ZANU PF Youth leader clashes with ED, launches petition
ZANU PF Youth League’s National Commissar Godfrey Tsenengamu has clashed with President Emmerson Mnangagwa‘s policy to compensate white former commercial farmers who were disposed of their land about two decades ago.
Tsenengamu, who for the past week has been churning out messages on social media to seek to reverse the compensation move by government, has gone a step further by launching a petition to ratchet up pressure against President Mnangagwa.
President Mnangagwa last week told party youths that he was not seeking to reverse the land reform, but was only following the constitution which has a clause making the government liable to pay for developments made on the farms such as dams, irrigation equipment and schools.
Tsenengamu maintains that compensation must not be paid, and has launched a petition saying: “Compensating white people is not a priority. They robbed and massacred us, looted our cattle and exploited our minerals.
“They benefited from our forced labour and enslaved us. They displaced us and over-used our fertile lands from 11890-2000.”
Tsenengamu says that instead of following the Constitution, which came into effect in 2013, President Mnangagwa and ZANU-PF must have used their majority in Parliament to push for an amendment.
“Let us push for the constitutional amendment and stop the compensations. Our money can not pay thieves, robbers and liars. Our constitution must serve us and not vice-versa.”
Finance and Economic Development Minister Mthuli Ncube in his 2019 budget statement set aside RTGS$53 million towards compensating white former commercial farmers.
Tsenengamu’s position is also against what Presidential Spokesperson George Charamba said.
Speaking in an interview with a weekly paper on Sunday, Charamba said: “There is no new development with regards to the land question and compensation. This is something that has its basis in the old and new constitution.
“The old constitution provided for compensation but the only issue being that what was going to be compensated for and compensation was in respect of developments for general agricultural land.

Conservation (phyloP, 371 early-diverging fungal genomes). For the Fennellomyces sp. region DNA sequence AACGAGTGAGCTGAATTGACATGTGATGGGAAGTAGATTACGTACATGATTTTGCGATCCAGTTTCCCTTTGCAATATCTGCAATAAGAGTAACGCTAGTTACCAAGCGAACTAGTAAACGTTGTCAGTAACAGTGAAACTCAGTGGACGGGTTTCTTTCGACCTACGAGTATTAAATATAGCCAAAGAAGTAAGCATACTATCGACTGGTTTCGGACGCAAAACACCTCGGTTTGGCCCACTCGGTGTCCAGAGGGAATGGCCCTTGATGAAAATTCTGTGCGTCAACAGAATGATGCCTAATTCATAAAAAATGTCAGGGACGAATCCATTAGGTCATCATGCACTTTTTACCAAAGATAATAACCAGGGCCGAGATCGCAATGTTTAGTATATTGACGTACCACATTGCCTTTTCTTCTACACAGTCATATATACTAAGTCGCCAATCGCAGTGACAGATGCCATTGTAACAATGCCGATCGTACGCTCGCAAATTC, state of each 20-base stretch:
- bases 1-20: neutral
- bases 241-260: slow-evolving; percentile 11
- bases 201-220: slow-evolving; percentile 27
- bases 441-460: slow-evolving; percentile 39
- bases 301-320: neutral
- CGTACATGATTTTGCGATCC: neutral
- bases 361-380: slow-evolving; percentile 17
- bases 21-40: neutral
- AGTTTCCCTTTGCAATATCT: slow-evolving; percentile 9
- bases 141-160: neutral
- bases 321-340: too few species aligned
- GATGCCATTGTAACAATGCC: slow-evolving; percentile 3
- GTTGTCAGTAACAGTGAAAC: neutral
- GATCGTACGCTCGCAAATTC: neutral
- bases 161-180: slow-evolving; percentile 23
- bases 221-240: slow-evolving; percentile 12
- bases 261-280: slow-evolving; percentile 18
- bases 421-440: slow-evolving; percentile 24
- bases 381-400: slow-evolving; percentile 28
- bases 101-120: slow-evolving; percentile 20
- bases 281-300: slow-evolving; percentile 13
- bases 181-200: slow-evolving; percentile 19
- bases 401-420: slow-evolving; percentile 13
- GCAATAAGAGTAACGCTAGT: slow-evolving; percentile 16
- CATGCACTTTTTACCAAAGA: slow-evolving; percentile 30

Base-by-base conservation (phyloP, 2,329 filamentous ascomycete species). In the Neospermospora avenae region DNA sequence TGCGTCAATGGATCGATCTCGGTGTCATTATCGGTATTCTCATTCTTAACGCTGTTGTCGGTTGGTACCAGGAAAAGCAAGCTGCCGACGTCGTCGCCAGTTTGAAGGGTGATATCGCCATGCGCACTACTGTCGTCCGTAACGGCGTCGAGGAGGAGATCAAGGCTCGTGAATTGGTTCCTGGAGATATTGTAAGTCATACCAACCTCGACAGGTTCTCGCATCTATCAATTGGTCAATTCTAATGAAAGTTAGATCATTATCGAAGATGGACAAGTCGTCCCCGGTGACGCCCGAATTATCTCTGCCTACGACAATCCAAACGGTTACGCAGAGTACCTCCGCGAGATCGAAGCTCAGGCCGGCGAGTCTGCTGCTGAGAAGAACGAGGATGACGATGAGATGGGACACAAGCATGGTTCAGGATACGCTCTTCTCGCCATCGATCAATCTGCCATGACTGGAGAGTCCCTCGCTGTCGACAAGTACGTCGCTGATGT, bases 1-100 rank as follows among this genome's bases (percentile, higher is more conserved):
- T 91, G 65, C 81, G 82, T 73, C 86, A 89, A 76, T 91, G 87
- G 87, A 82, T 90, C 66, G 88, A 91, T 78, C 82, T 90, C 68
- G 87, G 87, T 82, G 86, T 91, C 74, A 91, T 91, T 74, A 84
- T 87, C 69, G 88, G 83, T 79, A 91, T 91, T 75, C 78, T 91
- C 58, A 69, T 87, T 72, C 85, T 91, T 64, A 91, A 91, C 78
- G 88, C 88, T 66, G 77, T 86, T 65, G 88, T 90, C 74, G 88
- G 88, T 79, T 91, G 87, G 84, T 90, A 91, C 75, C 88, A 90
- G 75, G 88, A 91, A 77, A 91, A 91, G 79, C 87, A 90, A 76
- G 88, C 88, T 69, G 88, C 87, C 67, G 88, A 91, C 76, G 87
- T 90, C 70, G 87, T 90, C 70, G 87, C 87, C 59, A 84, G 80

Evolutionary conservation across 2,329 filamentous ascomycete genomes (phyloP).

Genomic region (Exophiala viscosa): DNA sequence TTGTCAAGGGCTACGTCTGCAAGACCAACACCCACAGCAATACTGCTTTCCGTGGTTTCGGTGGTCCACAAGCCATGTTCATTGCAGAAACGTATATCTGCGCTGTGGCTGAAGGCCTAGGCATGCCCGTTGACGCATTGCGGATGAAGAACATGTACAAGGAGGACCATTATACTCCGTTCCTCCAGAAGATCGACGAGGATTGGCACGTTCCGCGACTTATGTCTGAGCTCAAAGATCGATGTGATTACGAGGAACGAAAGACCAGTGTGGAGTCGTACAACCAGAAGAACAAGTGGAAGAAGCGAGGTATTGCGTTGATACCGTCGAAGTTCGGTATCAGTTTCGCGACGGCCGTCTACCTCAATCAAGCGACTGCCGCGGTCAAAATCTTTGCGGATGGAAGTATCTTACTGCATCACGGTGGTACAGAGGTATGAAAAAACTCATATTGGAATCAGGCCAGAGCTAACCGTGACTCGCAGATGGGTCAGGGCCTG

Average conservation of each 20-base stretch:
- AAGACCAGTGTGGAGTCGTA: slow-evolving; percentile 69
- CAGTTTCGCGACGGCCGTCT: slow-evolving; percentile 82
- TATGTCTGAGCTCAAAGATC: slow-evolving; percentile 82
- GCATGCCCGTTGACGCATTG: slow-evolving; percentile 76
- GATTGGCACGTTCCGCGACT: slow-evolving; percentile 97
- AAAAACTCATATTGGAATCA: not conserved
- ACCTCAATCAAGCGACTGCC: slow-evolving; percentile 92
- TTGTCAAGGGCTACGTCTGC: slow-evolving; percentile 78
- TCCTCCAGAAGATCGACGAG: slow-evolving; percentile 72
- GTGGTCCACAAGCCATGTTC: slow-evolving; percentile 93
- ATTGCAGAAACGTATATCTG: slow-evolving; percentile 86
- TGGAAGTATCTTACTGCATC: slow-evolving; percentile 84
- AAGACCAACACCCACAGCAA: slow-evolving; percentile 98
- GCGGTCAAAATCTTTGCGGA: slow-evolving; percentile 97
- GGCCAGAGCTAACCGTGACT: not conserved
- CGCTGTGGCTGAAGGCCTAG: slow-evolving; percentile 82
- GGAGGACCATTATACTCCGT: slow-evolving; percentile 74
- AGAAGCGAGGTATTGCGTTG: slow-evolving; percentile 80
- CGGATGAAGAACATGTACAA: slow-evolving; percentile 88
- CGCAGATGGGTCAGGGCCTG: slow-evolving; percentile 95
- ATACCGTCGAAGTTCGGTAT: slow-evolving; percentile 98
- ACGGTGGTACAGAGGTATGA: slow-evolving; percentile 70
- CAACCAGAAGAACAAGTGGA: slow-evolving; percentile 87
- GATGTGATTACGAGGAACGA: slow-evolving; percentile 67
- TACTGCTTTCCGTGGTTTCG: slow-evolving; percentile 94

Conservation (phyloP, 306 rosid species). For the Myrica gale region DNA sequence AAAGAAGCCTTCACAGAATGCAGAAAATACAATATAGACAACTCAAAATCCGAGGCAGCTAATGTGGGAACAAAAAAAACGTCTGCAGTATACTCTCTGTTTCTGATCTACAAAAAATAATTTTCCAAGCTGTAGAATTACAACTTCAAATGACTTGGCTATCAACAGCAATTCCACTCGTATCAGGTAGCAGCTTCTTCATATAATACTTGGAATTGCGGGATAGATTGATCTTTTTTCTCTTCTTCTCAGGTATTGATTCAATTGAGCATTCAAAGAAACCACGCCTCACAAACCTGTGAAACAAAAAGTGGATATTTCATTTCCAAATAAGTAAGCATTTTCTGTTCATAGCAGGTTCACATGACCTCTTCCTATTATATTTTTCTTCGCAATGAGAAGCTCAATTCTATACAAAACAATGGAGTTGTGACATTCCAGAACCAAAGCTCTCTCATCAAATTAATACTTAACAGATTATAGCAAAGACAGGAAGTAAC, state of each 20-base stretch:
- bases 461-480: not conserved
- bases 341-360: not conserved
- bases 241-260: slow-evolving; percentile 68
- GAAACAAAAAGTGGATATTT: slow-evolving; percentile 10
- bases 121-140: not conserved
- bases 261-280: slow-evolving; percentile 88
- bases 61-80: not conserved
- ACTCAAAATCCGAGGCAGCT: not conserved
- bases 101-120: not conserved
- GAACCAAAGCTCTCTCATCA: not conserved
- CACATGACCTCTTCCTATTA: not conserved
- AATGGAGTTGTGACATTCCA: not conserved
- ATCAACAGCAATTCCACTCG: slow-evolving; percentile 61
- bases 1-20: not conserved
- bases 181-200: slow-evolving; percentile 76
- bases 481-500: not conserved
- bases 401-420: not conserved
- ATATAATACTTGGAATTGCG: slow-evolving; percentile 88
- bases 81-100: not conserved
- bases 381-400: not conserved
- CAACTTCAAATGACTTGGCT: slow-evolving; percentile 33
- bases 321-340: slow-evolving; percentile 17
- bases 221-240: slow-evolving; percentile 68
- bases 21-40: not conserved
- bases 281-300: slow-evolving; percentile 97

“The new constitution made a provisory that there were only two instances where compensation would cover land itself, firstly where land expropriation would have been land belonging to an indigenous person and in such a case compensation covers the land as well as the developments.
“Secondly, that same constitution identifies land that would have been taken from owners who are covered by (a bilateral investment and protection agreement) BIPPA.
“Compensation covers the land as well as the developments. Otherwise for any other category of land, it is compensation for developments and this is in terms of the law.
“Essentially, what the president has been doing and doing is to simply give effect to the Zimbabwean constitution, which was adopted in 2013 and also whose echo was in the old constitution.
“There is nothing new that has happened and administratively every budget we have heard even before the time of the new dispensation was always making provisions for compensation and as a matter of fact the figure of $53 million is not new.
“Go back to your blue books of previous years and you will still find that every year, without fail, there was an allocation set aside to compensate for the developments to erstwhile commercial farmers.
“What has only happened is that this administrative that was done by government yearly in every budget has fortuitously received better publicity this year and this is why it appears as if it is new.
“There is nothing new really that has happened, what is probably new is probably our own understanding of what the constitution says and what the budget says.”